However, other research indicates that both emotional (G. Li, Lin, Yu, & Guo, 2020) and rational messaging (i.e., message based on reason, logic, or facts without emotional embellishment) have an impactful role, with the emotional component appearing preeminent (Nicolini, Cassia, & Bellotto, 2017). Several factors are found to be relevant to the effects of persuasive messages (Dutta, Das, & Chakraborty, 2020). Individual differences exist in reactivity to emotion-inducing messages. Certain types of messages may produce persuasive or counter-persuasive effects depending on the characteristics of the customer receiving the messages (Dillard & Nabi, 2006). Other factors, such as what mood or emotional state the customer is in prior to getting the message (DeSteno et al., 2004; Kahn & Isen, 1993), add levels of complexity to the persuasiveness of messages (Sarma, Singh, & Goswami, 2019). Message-relevant emotions are found to be more likely to influence engagement in message processing than message-irrelevant emotions (Nabi, 1999). However, real-world evaluation of emotional versus rational messaging is lacking in short form advertising; therefore, it is an open question about which is more persuasive.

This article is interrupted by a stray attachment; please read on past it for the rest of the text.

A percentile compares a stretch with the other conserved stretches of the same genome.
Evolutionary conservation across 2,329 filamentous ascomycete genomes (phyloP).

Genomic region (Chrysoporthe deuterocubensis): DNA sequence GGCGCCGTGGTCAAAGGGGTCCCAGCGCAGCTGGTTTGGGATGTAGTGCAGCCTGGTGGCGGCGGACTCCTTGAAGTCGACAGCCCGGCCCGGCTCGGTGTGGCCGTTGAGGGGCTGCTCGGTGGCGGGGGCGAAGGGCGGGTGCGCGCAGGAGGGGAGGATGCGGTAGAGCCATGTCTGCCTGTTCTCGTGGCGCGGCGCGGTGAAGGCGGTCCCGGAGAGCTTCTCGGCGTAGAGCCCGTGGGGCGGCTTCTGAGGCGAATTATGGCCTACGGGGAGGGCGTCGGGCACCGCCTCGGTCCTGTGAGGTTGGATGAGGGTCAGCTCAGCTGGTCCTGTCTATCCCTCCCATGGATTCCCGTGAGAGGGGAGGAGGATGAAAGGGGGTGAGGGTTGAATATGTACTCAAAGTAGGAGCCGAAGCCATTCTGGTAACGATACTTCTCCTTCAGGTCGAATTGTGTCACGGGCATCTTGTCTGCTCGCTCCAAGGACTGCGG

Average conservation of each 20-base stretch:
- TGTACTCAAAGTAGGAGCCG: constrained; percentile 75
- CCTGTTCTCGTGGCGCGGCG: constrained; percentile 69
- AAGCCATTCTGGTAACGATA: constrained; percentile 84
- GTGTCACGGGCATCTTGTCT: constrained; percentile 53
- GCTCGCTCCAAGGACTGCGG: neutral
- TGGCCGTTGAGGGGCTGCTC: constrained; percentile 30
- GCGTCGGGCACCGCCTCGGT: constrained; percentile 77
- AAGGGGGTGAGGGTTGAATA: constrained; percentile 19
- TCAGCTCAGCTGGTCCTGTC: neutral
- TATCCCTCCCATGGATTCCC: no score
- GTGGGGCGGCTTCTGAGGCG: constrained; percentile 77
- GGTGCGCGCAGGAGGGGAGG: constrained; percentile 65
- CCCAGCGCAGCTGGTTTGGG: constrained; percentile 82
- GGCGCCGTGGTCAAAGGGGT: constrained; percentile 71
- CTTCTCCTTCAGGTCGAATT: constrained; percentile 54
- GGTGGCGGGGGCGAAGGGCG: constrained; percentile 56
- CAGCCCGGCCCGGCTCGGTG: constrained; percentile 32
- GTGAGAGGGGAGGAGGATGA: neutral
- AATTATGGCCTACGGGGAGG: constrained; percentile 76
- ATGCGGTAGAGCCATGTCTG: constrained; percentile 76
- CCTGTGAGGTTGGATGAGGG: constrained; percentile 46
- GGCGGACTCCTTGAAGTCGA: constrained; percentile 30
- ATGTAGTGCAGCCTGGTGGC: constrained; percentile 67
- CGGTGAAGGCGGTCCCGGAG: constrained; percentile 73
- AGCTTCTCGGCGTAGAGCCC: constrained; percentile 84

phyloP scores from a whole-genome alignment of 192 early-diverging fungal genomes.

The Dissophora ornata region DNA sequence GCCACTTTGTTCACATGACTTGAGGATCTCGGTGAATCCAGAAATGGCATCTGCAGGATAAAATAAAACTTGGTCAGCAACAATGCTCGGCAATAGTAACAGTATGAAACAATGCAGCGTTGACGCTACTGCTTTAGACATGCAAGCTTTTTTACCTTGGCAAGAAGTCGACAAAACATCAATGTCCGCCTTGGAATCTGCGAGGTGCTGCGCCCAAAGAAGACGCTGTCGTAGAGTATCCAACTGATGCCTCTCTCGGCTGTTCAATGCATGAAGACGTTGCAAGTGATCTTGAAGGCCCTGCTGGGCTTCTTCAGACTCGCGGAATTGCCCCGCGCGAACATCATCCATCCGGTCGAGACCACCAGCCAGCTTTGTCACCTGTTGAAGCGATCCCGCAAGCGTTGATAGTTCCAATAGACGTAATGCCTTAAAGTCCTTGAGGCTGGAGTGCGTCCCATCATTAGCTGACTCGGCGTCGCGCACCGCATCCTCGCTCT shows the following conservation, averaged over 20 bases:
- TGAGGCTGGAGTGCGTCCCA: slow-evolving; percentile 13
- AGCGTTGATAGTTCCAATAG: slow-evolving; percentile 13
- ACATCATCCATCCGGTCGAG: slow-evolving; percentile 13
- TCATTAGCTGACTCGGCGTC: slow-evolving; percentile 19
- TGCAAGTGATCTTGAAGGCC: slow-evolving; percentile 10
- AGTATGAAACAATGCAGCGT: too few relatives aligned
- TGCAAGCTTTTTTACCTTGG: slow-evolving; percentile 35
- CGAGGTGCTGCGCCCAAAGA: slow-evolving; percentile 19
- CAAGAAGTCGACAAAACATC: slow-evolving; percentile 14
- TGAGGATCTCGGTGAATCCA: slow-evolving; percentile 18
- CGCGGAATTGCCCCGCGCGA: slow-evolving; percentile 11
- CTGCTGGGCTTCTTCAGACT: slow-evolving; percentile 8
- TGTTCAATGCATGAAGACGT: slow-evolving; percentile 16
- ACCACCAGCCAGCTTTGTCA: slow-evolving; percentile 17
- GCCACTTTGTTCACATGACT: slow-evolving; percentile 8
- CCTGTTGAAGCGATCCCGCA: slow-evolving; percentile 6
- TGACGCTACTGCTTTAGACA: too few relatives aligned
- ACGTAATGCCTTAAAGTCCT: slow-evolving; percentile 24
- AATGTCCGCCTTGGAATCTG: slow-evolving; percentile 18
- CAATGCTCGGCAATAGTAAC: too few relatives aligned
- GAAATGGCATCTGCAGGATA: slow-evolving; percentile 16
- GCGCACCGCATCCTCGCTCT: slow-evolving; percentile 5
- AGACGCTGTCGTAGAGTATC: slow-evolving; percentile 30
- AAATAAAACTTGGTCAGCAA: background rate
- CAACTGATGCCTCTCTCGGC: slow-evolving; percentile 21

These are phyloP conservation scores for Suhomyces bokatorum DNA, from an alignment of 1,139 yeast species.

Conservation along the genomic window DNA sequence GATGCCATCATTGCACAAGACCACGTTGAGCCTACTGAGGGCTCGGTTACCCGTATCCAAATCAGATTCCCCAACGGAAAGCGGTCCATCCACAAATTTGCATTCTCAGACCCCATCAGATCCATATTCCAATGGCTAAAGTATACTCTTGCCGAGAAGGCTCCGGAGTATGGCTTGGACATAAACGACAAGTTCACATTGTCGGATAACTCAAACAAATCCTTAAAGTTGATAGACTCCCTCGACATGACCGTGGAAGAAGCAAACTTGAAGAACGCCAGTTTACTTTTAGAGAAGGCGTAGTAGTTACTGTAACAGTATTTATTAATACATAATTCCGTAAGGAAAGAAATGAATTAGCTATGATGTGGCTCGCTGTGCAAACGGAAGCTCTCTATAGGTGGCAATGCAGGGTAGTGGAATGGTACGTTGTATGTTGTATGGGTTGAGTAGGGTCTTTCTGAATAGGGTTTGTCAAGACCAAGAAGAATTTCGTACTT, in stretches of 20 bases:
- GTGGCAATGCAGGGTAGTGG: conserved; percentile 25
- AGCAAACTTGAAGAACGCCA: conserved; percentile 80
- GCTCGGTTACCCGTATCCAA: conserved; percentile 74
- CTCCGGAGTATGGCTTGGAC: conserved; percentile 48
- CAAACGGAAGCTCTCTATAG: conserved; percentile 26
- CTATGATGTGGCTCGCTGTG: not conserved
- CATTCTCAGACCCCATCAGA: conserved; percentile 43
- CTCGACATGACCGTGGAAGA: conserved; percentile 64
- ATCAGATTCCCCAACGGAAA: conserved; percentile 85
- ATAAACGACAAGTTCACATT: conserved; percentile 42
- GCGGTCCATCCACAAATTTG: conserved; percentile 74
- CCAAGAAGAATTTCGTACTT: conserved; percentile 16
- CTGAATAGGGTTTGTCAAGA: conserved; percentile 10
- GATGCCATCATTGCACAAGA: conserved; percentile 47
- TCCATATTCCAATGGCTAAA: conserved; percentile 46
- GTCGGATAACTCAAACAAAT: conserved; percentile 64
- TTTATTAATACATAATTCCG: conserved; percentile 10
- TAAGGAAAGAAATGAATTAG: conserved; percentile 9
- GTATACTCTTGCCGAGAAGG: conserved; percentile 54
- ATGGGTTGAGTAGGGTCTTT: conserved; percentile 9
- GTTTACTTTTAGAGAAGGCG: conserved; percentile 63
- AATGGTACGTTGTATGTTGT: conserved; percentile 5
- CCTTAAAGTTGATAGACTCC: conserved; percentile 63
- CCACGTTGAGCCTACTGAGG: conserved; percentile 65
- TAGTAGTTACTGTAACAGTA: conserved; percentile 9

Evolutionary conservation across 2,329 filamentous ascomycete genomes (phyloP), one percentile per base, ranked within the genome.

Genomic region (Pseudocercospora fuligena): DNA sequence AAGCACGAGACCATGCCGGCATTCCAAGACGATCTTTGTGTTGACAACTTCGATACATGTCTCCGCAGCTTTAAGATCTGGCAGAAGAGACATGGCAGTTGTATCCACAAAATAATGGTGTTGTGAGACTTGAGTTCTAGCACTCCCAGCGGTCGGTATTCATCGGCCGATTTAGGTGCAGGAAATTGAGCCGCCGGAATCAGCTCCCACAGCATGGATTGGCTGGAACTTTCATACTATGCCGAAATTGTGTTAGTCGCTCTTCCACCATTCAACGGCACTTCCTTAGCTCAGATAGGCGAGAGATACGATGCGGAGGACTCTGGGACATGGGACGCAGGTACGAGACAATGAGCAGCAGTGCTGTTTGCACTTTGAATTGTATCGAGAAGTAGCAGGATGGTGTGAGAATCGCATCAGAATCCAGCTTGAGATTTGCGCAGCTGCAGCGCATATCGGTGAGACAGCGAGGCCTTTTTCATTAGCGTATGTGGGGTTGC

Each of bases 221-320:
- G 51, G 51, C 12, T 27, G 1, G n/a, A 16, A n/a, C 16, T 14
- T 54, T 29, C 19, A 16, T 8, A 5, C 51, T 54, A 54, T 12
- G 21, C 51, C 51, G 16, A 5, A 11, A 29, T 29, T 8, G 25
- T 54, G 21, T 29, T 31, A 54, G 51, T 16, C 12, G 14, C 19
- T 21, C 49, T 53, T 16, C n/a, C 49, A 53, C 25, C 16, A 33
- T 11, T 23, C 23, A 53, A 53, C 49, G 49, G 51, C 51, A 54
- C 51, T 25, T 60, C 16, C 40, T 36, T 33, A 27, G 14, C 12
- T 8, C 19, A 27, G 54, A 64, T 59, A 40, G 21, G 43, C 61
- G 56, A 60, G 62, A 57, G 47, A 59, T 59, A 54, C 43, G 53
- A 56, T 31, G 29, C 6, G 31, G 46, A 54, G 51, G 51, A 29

This research focuses on message-relevant emotions from the baseline of a rational message, as prior work seems to lean more toward the use of emotion than toward rationality for persuasive messaging. Therefore, the hypotheses are:

H1:Emotional messages result in a higher response rate than rational messages in short-form advertising.

H1a:Positive emotional messages result in a higher response rate than negative emotional and rational messages in short form advertising.

H1b:Negative emotional messages result in a higher response rate than rational messages in short-form advertising.

Social Influence